The bigger the choice, the more importance we attribute to it. We assume that every choice—every time we have to weigh facts and feelings in an attempt to arrive at the Right Thing to Do—contains a right outcome and a wrong outcome. But what if big choices don't have to be harder than small ones? And what if there is no such thing as an objectively correct Right Thing to Do in most of these cases anyway?
That is the essence of a recent NYT op-ed by Ruth Chang, a philosophy prof at Rutgers who studies and teaches about the value of choice. In it, she argues that hard choices are hard not—as we tend to assume—because there are so many important aspects to consider. Hard choices are often hard because the options have similar value. Not the same value, but similar value, or what Chang calls "on a par."
Take Eve, a hypothetical chooser Chang uses to illustrate a point:
Eve works as a textbook editor at a Boston publishing house and was approached by a small but prestigious imprint on the West Coast that was looking for a fiction editor. The job would be a big promotion, with a significant raise, and Eve had always wanted to work in fiction.
But Eve is in crisis. Should she move her husband and young daughter from their cozy life in Boston, her home of 15 years, to the wilds of California? If she stays, will she be forsaking the opportunity of a lifetime? If she moves, will her new boss turn out to be a jerk? Will her child be bullied at school? What if her husband can't find a good job? Will the family quarrel, the marriage dissolve, her boss fire her for being incompetent, and she and her child end up on food stamps in a homeless shelter?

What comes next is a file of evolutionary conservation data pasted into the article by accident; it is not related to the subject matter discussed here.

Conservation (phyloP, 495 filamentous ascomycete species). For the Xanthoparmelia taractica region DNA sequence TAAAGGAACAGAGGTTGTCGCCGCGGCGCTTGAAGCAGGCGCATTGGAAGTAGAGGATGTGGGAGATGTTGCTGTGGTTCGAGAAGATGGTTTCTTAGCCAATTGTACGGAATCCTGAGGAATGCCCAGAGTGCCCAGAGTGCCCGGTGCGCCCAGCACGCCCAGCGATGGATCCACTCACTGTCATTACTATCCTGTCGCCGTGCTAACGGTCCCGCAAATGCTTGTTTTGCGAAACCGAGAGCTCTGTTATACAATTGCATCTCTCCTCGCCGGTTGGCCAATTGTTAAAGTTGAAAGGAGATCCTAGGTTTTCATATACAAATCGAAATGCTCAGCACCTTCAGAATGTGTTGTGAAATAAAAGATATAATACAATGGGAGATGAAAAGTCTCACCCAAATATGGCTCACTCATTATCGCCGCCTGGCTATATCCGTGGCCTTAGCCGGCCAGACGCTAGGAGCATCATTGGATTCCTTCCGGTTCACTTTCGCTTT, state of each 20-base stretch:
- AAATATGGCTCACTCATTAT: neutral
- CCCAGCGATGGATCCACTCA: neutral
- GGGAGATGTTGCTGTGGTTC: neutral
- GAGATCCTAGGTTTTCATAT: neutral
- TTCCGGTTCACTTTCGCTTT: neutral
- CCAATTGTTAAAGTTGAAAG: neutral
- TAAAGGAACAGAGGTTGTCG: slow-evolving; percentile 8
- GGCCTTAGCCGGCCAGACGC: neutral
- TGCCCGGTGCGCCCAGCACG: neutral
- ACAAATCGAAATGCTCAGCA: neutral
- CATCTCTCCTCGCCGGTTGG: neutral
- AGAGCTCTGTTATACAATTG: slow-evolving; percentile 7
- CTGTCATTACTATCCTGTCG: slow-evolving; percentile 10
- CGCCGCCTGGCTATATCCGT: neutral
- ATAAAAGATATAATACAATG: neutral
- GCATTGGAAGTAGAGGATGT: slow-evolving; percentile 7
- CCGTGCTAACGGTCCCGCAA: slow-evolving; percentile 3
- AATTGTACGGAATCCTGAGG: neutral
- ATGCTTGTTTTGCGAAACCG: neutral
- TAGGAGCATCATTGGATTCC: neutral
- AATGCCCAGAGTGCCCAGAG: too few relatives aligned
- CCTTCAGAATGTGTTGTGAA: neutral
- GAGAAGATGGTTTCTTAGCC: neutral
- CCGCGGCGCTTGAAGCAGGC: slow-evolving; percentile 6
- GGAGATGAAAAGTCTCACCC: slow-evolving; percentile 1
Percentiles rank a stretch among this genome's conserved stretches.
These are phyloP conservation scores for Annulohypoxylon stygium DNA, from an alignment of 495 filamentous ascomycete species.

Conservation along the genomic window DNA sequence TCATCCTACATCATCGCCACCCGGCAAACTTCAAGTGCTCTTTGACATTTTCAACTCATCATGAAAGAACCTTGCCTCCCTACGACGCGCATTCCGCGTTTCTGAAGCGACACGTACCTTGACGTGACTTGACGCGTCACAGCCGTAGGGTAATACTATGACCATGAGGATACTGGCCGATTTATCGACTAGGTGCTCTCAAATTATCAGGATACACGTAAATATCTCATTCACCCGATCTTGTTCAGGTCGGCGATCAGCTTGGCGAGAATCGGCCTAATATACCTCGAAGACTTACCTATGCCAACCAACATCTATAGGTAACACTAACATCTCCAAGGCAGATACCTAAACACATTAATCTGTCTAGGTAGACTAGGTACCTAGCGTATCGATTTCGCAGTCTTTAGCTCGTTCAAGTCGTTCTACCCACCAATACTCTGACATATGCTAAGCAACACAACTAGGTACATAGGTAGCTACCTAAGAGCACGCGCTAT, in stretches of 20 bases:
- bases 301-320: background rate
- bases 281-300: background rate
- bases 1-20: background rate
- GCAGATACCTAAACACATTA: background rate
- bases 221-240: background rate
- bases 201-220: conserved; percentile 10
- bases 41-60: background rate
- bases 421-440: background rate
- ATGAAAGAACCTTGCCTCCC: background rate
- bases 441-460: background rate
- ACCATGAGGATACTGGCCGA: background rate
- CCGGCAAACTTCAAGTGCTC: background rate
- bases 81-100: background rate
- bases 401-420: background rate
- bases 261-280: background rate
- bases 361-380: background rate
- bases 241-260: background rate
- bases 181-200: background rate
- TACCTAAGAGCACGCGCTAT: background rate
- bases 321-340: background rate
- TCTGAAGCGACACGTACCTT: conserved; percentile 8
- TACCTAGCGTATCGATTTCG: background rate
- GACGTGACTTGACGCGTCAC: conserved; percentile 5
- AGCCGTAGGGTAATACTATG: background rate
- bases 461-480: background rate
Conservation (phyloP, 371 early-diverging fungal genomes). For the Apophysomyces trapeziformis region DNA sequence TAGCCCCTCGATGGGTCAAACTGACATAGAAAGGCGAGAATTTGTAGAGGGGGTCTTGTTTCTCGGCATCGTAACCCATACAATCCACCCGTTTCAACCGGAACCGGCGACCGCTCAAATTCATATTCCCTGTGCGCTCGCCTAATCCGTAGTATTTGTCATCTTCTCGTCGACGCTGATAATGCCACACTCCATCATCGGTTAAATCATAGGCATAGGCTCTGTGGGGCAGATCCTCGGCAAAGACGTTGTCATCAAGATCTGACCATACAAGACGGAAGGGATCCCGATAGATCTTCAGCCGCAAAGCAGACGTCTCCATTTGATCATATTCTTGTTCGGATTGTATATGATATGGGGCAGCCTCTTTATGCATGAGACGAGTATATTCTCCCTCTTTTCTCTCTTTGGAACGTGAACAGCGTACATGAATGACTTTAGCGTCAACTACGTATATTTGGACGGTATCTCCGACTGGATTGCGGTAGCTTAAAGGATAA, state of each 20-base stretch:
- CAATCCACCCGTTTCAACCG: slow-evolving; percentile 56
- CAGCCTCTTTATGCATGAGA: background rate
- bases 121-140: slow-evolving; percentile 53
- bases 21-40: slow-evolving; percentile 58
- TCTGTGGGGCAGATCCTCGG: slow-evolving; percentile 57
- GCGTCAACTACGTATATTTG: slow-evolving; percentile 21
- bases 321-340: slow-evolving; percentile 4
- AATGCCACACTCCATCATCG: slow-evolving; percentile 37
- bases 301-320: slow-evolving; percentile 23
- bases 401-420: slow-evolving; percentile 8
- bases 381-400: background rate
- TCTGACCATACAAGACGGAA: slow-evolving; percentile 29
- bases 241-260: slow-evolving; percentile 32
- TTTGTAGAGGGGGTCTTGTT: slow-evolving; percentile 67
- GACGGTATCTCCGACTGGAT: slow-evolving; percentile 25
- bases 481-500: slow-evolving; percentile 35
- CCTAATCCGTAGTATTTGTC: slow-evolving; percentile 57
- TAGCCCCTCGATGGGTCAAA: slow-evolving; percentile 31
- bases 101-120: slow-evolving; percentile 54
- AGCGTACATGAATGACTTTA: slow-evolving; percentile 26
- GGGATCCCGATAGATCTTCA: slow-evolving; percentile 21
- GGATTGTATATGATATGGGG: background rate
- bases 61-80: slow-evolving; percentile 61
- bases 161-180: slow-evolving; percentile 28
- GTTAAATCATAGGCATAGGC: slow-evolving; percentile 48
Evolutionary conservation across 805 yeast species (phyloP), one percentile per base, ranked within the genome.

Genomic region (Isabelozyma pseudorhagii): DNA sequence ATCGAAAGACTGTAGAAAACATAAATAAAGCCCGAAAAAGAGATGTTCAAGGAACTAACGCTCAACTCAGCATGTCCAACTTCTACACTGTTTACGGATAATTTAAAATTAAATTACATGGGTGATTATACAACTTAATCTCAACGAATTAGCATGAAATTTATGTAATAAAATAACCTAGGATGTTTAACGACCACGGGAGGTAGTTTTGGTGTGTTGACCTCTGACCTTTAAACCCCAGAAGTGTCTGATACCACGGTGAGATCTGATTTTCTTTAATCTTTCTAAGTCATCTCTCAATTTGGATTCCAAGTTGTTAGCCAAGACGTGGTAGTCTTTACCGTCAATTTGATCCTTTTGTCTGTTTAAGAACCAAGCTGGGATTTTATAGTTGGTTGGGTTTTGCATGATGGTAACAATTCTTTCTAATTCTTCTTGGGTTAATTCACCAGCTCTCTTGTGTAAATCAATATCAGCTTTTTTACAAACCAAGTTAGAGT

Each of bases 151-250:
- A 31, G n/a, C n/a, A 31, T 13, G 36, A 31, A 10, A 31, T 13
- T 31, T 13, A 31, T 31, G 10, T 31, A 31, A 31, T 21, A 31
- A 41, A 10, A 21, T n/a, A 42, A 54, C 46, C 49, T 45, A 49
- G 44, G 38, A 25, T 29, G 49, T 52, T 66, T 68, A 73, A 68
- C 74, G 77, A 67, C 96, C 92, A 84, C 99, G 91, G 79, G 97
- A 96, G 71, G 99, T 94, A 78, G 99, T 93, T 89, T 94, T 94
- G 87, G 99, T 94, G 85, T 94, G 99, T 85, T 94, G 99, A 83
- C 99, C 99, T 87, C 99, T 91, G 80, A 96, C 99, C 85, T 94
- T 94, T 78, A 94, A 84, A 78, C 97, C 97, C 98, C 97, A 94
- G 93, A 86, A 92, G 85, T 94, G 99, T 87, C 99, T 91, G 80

Here, Eve is trying to identify the objectively better choice, the with a higher value. But she should be putting her energy into trying to figure out what type of person she is, or wants to be.
There are objective benefits and drawbacks to Boston and California, to be sure. But as no one can predict a decision's trickle-down effect, but what makes one option better or worse for Eve hinges on whether she is better suited to staying put or setting up new stakes, to playing it safe, or adventuring. In other words, is Eve the sort of person who could move to California and make a go of it, understanding all that risk?
All too often, we treat big choices as a matter of computation, Chang says, when they're not:
But choosing between jobs is not like computing the distance between Memphis and Mumbai. The view of choice as a matter of calculating maximal value is assumed in cost-benefit analysis, government policy making and much of economic theory. It's even embedded in the apps you can download that purport to help you decide whether to buy a new car, get married or change jobs.
At the heart of this model is a simple assumption: that what you should choose is always determined by facts in the world about which option has more value — facts that, if only you were smart enough to discover, would make decision-making relatively easy.
But when it comes to these big choices, value is a totally different beast, Chang asserts. Value is often determined internally rather than externally. And the good news about big decisions where the options are on a par is that you can't really pick incorrectly:
If your alternatives are on a par, you can't make a mistake of reason in choosing one instead of the other. Since one isn't better than the other, you can't choose wrongly. But nor are they equally good. When alternatives are on a par, when the world doesn't determine a single right thing to do, that doesn't mean that value writ large has been exhausted. Instead of looking outward to find the value that determines what you should do, you can look inward to what you can stand behind, commit to, resolve to throw yourself behind. By committing to an option, you can confer value on it.